Can you describe the level of safety you’ve experienced on and around campus?
It’s very, very safe. I never felt unsafe walking around campus even at night because it’s a very sheltered suburban area. Campus safety is really good about making us feel comfortable about getting help if a friend is super drunk.
Pros and cons of being located in Haverford, PA:
Pros: 1) It’s really close to Philadelphia. It’s about a 25-minute train ride and the train station is right off campus.
2) There’s a 24-hour CVS and Wawa that are close to campus so you can get food or medicine at all hours of the night if needed.
Cons: 1) It’s not a college town at all. There are businesses around, but it’s plopped in the middle of the suburbs. There is no center of town that is nice in the typical college town way.
2) Because of the location, walking and biking are not super possible. Especially biking, I feel unsafe on the roads because there is nowhere to bike.
What kind of weekend activities or nightlife do you like to participate in?
Freshman year I went to sports teams’ basement parties but grew out of that after I made more friends. Now, if one of my friends is having a party I’ll go to that. Otherwise, I’ll hang out with friends or play games with them. I’ll go to concerts in Philly once or twice a semester. The parties and events I like to go to happen in James House, which is a student art space, in somebody’s apartment, or in a dorm common room. Every once in a while, there will be larger things organized by clubs held in Lunt Café.
What nights of the week are there regularly parties or events?
Friday and Saturday.
How did identifying as LGBT influence your nightlife experience? Is there a strong Queer nightlife scene?
It made me feel very uncomfortable at other party spaces. There is a strong split between athletes and non-athletes and the athlete parties can be more male-dominated spaces. The Queer nightlife scene is if you get your other friends who are Queer, which almost all of my friends are, and do something together. Since sophomore year when my friend group was established, I haven’t felt a problem. But it has not felt right in the past and doesn’t feel right when I do go into those spaces, which is not very frequently [laughs].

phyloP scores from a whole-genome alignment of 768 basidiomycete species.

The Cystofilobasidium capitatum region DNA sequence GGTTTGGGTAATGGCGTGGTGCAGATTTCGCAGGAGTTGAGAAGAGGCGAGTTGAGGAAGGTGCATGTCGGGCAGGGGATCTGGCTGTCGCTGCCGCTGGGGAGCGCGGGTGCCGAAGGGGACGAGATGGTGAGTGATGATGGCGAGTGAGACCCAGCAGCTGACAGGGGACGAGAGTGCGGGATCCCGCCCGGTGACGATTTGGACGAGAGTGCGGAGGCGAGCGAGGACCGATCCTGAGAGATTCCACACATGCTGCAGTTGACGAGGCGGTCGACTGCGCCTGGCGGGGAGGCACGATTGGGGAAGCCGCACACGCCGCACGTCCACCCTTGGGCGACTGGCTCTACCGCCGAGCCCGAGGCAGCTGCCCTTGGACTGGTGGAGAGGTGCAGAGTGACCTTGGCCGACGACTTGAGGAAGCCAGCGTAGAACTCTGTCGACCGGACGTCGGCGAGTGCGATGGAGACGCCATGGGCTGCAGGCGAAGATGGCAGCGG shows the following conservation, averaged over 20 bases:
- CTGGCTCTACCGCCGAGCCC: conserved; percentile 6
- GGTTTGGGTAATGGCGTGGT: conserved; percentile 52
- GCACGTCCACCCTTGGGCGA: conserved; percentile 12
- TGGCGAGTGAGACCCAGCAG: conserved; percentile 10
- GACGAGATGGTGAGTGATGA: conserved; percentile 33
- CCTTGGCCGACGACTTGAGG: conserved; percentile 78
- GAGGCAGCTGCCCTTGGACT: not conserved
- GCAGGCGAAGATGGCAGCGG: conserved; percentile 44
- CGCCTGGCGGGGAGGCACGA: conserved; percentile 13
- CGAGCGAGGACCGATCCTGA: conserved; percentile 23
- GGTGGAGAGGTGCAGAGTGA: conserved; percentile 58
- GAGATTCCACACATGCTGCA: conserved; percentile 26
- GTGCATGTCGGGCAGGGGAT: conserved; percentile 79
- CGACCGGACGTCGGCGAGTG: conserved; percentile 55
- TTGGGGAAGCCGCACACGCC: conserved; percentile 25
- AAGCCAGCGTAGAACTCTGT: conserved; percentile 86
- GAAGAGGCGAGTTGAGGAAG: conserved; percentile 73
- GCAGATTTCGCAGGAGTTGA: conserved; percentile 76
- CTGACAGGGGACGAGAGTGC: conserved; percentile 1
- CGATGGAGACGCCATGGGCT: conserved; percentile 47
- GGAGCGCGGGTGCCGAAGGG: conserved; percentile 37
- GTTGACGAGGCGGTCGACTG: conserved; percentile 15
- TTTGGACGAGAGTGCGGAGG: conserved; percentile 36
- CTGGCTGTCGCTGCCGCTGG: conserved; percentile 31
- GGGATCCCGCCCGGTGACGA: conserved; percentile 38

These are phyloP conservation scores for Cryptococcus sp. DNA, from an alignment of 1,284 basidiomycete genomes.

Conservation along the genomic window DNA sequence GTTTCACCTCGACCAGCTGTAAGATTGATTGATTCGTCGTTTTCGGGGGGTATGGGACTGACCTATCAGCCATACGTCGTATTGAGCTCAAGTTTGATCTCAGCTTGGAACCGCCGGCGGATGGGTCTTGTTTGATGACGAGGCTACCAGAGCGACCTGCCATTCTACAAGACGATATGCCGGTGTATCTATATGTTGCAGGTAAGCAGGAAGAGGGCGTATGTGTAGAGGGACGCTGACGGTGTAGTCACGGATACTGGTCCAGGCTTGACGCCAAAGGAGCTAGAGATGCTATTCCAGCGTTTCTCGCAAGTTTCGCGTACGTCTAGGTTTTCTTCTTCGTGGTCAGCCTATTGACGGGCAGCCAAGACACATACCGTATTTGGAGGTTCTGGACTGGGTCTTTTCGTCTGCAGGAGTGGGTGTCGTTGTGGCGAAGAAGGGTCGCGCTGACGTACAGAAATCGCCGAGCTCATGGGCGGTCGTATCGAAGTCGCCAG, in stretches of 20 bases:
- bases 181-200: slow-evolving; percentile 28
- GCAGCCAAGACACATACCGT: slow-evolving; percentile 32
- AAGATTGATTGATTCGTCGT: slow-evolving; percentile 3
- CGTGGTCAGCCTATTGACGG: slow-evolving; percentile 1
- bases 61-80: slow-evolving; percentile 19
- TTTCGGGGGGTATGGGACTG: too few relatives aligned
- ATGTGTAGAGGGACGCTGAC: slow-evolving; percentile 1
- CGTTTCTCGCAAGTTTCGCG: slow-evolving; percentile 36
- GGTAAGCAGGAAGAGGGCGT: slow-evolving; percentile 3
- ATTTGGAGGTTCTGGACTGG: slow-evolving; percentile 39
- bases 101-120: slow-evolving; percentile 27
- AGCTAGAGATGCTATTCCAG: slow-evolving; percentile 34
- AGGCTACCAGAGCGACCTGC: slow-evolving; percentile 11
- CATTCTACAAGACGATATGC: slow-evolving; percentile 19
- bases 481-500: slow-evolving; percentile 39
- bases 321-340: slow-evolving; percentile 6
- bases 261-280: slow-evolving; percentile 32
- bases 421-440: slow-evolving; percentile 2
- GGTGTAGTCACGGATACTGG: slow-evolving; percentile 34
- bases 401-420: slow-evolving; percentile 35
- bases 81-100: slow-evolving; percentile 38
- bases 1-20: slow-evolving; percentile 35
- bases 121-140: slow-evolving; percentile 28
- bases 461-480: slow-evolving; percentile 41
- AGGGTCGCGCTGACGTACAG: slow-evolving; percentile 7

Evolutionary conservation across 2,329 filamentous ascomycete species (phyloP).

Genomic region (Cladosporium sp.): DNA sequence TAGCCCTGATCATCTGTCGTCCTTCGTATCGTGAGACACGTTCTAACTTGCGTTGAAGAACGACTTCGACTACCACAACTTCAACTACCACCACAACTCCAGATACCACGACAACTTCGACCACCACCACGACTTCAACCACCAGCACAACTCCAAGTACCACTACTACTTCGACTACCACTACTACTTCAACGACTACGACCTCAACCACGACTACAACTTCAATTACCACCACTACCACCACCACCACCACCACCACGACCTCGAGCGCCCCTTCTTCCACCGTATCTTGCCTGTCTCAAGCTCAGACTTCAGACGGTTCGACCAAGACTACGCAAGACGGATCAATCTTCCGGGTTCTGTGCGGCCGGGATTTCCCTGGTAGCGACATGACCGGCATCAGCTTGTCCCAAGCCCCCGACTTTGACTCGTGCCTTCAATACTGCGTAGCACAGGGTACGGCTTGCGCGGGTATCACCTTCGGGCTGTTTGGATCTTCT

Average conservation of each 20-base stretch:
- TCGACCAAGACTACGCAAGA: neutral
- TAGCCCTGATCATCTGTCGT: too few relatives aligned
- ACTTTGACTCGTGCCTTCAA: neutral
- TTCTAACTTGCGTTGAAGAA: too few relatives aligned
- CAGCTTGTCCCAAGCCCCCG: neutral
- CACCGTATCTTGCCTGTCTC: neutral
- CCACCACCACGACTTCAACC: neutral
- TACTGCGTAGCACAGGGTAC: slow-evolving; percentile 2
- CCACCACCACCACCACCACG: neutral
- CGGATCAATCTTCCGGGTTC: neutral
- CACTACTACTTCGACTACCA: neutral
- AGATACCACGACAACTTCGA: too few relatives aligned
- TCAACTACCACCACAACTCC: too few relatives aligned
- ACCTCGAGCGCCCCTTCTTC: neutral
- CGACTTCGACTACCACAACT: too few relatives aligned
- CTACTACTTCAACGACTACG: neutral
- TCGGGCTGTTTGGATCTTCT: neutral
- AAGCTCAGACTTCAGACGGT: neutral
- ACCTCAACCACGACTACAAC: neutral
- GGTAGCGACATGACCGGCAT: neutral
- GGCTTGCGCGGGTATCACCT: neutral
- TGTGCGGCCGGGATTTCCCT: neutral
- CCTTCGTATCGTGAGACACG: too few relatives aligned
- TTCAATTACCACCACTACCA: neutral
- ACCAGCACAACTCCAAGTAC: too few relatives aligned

How happy have you been with the weekend options at Haverford? Is there anything you would change if you could?
I’m usually pretty happy. I wish there was some kind of space where you could go to a party that wasn’t a campus-wide party and was more accessible to other people who didn’t have a super strong friend group and was less intimidating socially.
How did you meet your closest friends?
My very best friend I met the first day I moved in because they lived on the same floor as me. Freshman year another one of my best friends I met through Chamber Singers. Another one of my best friends I didn’t become friends with until sophomore year but ended up living next door to my apartment and we also did theater stuff together.
How would you describe the overall social scene?
It’s a mixed bag. People are pretty friendly and if you’re nice to people they’ll be nice to you. It’s very easy to meet people. I’d say I recognize or know the names of about 300 people here. AS far as actually becoming friends with someone, I find it very difficult. I think that’s because first-year orientation is set up so you spend all your time with the people you live with your first week, so it’s built in a way to make friends. I did make several good friends through that, but it makes it harder to branch out from there if you want to explore your social circle. I have a lot of friends, but not many close friends or people who I feel I can reach out to. I see a lot of people on a regular basis, but a lot of the times I interact with people because I run into them. You see people constantly because it’s such a small campus.
To what extent do people of different races and sexual orientations mix socially?
As far as different races, people mix pretty frequently. There are friend groups made up of all people of color or all White students because of the general tendency for people to seek out people similar to them. For me personally, I have a mixed friend group. In terms of sexual orientations, people stick together. Most of my friends are trans or queer in some way. I interact with straight cisgender people every day, but very few of my close friends are straight cisgender. I don’t think that’s an intentional thing on my part, I think it just happened. Similar to people of specific ethnic and racial groups, we have that thing in common and it’s an instant connection.
How would you describe the LGBTQ+ community on campus?